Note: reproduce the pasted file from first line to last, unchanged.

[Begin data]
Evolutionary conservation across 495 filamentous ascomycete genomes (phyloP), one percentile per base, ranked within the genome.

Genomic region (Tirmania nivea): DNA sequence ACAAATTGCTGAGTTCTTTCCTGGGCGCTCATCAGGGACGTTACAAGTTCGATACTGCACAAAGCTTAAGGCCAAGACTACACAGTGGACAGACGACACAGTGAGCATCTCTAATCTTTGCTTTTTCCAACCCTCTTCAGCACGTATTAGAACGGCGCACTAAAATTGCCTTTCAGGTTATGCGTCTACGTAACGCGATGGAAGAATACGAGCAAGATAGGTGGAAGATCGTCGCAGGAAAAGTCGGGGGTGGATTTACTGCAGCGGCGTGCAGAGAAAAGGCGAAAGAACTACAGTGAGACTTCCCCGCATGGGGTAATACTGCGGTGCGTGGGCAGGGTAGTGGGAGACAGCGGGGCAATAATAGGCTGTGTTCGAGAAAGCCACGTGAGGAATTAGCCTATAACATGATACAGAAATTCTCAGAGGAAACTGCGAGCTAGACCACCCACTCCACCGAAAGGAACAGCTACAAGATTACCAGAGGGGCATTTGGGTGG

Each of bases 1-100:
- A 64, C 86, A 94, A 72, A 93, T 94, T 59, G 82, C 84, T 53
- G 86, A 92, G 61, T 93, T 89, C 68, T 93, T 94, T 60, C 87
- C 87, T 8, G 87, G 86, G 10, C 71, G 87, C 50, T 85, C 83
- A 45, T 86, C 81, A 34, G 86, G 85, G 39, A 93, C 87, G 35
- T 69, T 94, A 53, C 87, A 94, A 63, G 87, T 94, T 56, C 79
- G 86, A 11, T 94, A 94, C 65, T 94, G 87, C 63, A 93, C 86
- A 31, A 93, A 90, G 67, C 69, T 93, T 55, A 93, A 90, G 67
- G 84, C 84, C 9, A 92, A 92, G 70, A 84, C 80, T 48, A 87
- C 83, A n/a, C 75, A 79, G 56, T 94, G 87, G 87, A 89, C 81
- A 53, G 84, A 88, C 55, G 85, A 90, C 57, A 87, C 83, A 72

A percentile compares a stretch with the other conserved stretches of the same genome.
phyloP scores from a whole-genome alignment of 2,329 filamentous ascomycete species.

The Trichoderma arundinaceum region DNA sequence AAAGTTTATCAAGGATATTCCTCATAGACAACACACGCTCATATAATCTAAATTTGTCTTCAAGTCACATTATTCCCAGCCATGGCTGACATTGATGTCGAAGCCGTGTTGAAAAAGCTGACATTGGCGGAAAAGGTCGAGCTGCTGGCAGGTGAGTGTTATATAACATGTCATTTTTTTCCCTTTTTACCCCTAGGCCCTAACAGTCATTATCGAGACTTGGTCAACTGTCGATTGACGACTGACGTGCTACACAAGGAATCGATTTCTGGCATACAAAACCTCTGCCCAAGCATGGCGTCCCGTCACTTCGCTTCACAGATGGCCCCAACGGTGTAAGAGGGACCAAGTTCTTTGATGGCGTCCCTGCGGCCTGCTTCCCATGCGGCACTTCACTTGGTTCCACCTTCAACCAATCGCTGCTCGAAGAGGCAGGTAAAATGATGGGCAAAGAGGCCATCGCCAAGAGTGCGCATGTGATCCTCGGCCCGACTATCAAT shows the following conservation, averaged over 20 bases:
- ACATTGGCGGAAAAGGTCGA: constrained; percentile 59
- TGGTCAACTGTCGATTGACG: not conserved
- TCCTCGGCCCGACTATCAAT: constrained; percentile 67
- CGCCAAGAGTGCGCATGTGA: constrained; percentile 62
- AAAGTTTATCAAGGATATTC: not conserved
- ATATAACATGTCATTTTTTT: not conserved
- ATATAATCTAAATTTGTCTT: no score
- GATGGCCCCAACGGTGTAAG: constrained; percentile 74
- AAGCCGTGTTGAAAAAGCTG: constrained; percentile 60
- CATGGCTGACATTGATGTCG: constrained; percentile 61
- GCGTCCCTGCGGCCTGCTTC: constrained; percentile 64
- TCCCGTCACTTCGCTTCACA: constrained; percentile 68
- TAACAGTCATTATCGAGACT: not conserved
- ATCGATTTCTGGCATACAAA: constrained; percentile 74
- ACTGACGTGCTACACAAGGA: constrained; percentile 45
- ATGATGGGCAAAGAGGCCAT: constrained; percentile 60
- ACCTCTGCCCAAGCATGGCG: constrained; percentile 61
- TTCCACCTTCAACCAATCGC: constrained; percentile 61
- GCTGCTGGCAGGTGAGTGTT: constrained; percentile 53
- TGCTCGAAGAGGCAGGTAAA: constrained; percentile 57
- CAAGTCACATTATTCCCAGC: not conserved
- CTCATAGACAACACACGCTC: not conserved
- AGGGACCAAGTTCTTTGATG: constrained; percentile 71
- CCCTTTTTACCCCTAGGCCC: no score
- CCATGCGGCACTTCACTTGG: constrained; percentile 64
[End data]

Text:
Evolutionary conservation across 495 filamentous ascomycete genomes (phyloP), one percentile per base, ranked within the genome.

Genomic region (Tirmania nivea): DNA sequence ACAAATTGCTGAGTTCTTTCCTGGGCGCTCATCAGGGACGTTACAAGTTCGATACTGCACAAAGCTTAAGGCCAAGACTACACAGTGGACAGACGACACAGTGAGCATCTCTAATCTTTGCTTTTTCCAACCCTCTTCAGCACGTATTAGAACGGCGCACTAAAATTGCCTTTCAGGTTATGCGTCTACGTAACGCGATGGAAGAATACGAGCAAGATAGGTGGAAGATCGTCGCAGGAAAAGTCGGGGGTGGATTTACTGCAGCGGCGTGCAGAGAAAAGGCGAAAGAACTACAGTGAGACTTCCCCGCATGGGGTAATACTGCGGTGCGTGGGCAGGGTAGTGGGAGACAGCGGGGCAATAATAGGCTGTGTTCGAGAAAGCCACGTGAGGAATTAGCCTATAACATGATACAGAAATTCTCAGAGGAAACTGCGAGCTAGACCACCCACTCCACCGAAAGGAACAGCTACAAGATTACCAGAGGGGCATTTGGGTGG

Each of bases 1-100:
- A 64, C 86, A 94, A 72, A 93, T 94, T 59, G 82, C 84, T 53
- G 86, A 92, G 61, T 93, T 89, C 68, T 93, T 94, T 60, C 87
- C 87, T 8, G 87, G 86, G 10, C 71, G 87, C 50, T 85, C 83
- A 45, T 86, C 81, A 34, G 86, G 85, G 39, A 93, C 87, G 35
- T 69, T 94, A 53, C 87, A 94, A 63, G 87, T 94, T 56, C 79
- G 86, A 11, T 94, A 94, C 65, T 94, G 87, C 63, A 93, C 86
- A 31, A 93, A 90, G 67, C 69, T 93, T 55, A 93, A 90, G 67
- G 84, C 84, C 9, A 92, A 92, G 70, A 84, C 80, T 48, A 87
- C 83, A n/a, C 75, A 79, G 56, T 94, G 87, G 87, A 89, C 81
- A 53, G 84, A 88, C 55, G 85, A 90, C 57, A 87, C 83, A 72

A percentile compares a stretch with the other conserved stretches of the same genome.
phyloP scores from a whole-genome alignment of 2,329 filamentous ascomycete species.

The Trichoderma arundinaceum region DNA sequence AAAGTTTATCAAGGATATTCCTCATAGACAACACACGCTCATATAATCTAAATTTGTCTTCAAGTCACATTATTCCCAGCCATGGCTGACATTGATGTCGAAGCCGTGTTGAAAAAGCTGACATTGGCGGAAAAGGTCGAGCTGCTGGCAGGTGAGTGTTATATAACATGTCATTTTTTTCCCTTTTTACCCCTAGGCCCTAACAGTCATTATCGAGACTTGGTCAACTGTCGATTGACGACTGACGTGCTACACAAGGAATCGATTTCTGGCATACAAAACCTCTGCCCAAGCATGGCGTCCCGTCACTTCGCTTCACAGATGGCCCCAACGGTGTAAGAGGGACCAAGTTCTTTGATGGCGTCCCTGCGGCCTGCTTCCCATGCGGCACTTCACTTGGTTCCACCTTCAACCAATCGCTGCTCGAAGAGGCAGGTAAAATGATGGGCAAAGAGGCCATCGCCAAGAGTGCGCATGTGATCCTCGGCCCGACTATCAAT shows the following conservation, averaged over 20 bases:
- ACATTGGCGGAAAAGGTCGA: constrained; percentile 59
- TGGTCAACTGTCGATTGACG: not conserved
- TCCTCGGCCCGACTATCAAT: constrained; percentile 67
- CGCCAAGAGTGCGCATGTGA: constrained; percentile 62
- AAAGTTTATCAAGGATATTC: not conserved
- ATATAACATGTCATTTTTTT: not conserved
- ATATAATCTAAATTTGTCTT: no score
- GATGGCCCCAACGGTGTAAG: constrained; percentile 74
- AAGCCGTGTTGAAAAAGCTG: constrained; percentile 60
- CATGGCTGACATTGATGTCG: constrained; percentile 61
- GCGTCCCTGCGGCCTGCTTC: constrained; percentile 64
- TCCCGTCACTTCGCTTCACA: constrained; percentile 68
- TAACAGTCATTATCGAGACT: not conserved
- ATCGATTTCTGGCATACAAA: constrained; percentile 74
- ACTGACGTGCTACACAAGGA: constrained; percentile 45
- ATGATGGGCAAAGAGGCCAT: constrained; percentile 60
- ACCTCTGCCCAAGCATGGCG: constrained; percentile 61
- TTCCACCTTCAACCAATCGC: constrained; percentile 61
- GCTGCTGGCAGGTGAGTGTT: constrained; percentile 53
- TGCTCGAAGAGGCAGGTAAA: constrained; percentile 57
- CAAGTCACATTATTCCCAGC: not conserved
- CTCATAGACAACACACGCTC: not conserved
- AGGGACCAAGTTCTTTGATG: constrained; percentile 71
- CCCTTTTTACCCCTAGGCCC: no score
- CCATGCGGCACTTCACTTGG: constrained; percentile 64